EXCLUSIVE: Constantine creator promises a snarky John and a 'dark and twisted' world

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Oct 24, 2014

Would you like to take a tour through the "dark and twisted world" of Heaven and Hell? Well, get ready to meet John Constantine, our snarky and damned tour guide into NBC's new series Constantine, said co-creator and executive producer Daniel Cerone in an exclusive interview with Blastr.

“If you enjoy explorations into dark and light, demons and angels, Heaven and Hell, as revealed through a character who doesn't choose sides, who will thumb his nose at anyone, and won't bow down to anyone and always has a one-liner for every situation ... that's the fun of John Constantine. I think he's just a fun ambassador into a very dark and twisted world,” said Cerone.

The series follows the adventures of John Constantine (Matt Ryan), who is based on the lead character in the popular DC Comic series Hellblazer. John is a seasoned demon hunter and master of the occult who specializes in giving Hell ... well, hell. Already damned, John tries to protect the daughter of one of his oldest friends, armed only with a terrifying knowledge of the dark arts and a wickedly naughty wit. The series, which was developed by Cerone (Dexter) and David S. Goyer (Man of Steel, The Dark Knight Rises), also stars Angelica Celaya as Zed, Charles Halford as Chas and Lost's Harold Perrineau as an angel named Manny.

“John Constantine, he's just such an unusual character. I mean, there's truly nobody out there like him. He's irreverent, he's flippant, he's cursed. He leaves this wake of destruction behind him anywhere he goes,” said Cerone. “Every friend that he has or anyone who comes to trust him ends up dying, ends up paying the price for it. He's a compelling character because he's alone and he's tormented and he's driven to help people all the while knowing that yes, his own soul is damned for Hell and that anyone who comes to care for him is likely going to pay the price.”

While the pilot features a character named Liv (Lucy Griffiths) who gives us an entry into the world, by episode three you'll meet Zed, played by Angélica Celaya, he said. Celaya will be a regular in Constantine.

“She is from the comic book, and she's literally the first woman that we see John Constantine become involved with. She has psychic powers. Basically, she's someone who can go toe to toe with him. She has some fire and some spirit. She can see through things and see through people. John works because he's a bulls--t artist, and she's like a bulls--t detector, so there's great potential for them,” said Cerone.

"The beauty of John Constantine's world is there are a lot of recurring characters, both positive and negative. The biggest characters on our show, in addition to John Constantine and Zed, are John's best friend in the comic book. His names is Chas. He's a combination of driver and muscle and just his longtime childhood friend. So he's part of the team and he provides a nice human perspective for John. Our other primary character who is turning into a favorite is an angel character whose name is Manny. He's played by Harold Perrineau," he said.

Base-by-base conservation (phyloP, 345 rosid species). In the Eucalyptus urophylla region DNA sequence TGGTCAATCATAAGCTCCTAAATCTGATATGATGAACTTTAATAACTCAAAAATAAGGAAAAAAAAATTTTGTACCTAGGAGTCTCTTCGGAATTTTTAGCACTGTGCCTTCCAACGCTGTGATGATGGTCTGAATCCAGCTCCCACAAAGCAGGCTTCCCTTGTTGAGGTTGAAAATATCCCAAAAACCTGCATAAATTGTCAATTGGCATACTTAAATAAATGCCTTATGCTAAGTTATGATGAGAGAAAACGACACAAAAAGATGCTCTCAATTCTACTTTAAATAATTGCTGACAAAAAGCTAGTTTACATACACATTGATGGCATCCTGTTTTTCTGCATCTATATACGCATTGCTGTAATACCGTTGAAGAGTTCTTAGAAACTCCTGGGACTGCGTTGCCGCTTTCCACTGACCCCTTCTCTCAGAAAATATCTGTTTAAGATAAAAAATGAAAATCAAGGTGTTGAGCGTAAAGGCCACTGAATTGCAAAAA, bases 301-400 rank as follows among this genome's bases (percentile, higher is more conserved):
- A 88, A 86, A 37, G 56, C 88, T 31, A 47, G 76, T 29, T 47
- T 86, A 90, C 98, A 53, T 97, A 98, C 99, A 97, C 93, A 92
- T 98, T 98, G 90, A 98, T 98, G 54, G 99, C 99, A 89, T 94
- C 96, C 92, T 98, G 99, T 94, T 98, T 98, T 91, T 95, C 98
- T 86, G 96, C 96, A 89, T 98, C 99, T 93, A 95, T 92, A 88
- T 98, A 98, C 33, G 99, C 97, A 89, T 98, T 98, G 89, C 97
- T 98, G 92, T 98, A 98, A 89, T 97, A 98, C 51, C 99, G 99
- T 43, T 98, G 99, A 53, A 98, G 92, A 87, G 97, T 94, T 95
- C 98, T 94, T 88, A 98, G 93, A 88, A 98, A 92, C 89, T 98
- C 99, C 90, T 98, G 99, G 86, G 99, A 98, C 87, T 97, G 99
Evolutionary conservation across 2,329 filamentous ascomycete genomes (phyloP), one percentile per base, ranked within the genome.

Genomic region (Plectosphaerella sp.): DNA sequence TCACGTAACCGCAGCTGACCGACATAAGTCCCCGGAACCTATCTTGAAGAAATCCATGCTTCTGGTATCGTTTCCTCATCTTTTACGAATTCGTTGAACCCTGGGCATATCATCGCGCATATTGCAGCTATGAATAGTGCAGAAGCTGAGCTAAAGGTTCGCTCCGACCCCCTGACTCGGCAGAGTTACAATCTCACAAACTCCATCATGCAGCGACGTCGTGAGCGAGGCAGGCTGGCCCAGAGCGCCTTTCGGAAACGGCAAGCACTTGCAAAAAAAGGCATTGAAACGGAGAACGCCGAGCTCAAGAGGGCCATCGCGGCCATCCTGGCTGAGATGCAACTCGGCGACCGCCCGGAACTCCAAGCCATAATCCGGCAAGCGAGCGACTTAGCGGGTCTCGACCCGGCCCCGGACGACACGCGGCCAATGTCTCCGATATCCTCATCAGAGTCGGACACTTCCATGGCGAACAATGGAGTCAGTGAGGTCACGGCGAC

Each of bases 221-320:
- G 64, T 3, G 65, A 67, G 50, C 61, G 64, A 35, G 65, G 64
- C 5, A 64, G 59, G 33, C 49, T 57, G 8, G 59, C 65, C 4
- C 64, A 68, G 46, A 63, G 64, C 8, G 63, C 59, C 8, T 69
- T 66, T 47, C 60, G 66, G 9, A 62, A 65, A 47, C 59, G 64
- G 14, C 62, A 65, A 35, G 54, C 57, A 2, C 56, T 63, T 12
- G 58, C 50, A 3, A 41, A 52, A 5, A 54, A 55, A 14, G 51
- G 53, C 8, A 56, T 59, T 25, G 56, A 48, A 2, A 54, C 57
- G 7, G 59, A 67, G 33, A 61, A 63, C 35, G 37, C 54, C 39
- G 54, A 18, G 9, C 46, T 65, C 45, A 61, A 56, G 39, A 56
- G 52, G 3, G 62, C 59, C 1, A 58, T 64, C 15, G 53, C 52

The executive producer and writer, who's worked on Charmed, Dexter and The Mentalist, loves the fact that these character and the world allow him to bring his nightmares to life. “I've just always been a closet horror fan. I like to be scared. It goes back to really primal memories as a child. It's hard to do that on network television. It's hard to create a scary show on network television. We referenced X-Files a lot when we were out pitching the show,” he said.

“A lot of our visual effects, yes, they're going toward creating scares and supernatural terrors, but the tone of the show is to kind of keep them as grounded as possible. We're not a show that's going to be doing a lot of rubber masks. The things that we see or don't see are going to be more coming out of shadows. That's the goal. In television you kind of have to do that. In feature films, you have months, sometimes years to design visual effects and bring creatures to life. We just have much more limited capabilities, but what's nice about this material is that it's very true to the comics. The comics weren't filled with crazy creatures. They were filled with characters. At the end of the day, we want to tell stories about characters,” said Cerone.

“I think the biggest challenge is our own ambition. We want to put as much onscreen as possible, and we want to make ... we want to introduce a world that people haven't seen. Our desire is sometimes greater than production realities, so it forces you to become creative and it forces you to really pick and choose your battles. So, from a pure logistical standpoint, I would say that that's the biggest challenge. But it's made infinitely easier by the fact that what could have been the biggest challenge has just turned into a smooth ride, and that is our lead. Our actor Matt Ryan, I have to say, he is John Constantine. If you look into the comics at all and you get a sense of who that character is, he's this very snarky, self-effacing, devil-may-care, blond, chain-smoking Brit. Matt, he so embodies the character. He lives it and he breathes it, and he's such a joy to watch. He's a member of the Royal Shakespeare Company. When we cast him, he was onstage doing Henry V with Jude Law. He just brings the world to life. John Constantine, look, he's saying a lot of spells in Latin, in Portuguese, in Mayan. We put a lot of strange words in his mouth, and Matt just rises to the challenge. It's fun to watch him,” he said.

Constantine airs on Fridays on NBC at 10 p.m. ET after Grimm.

Here's a look at Constantine:

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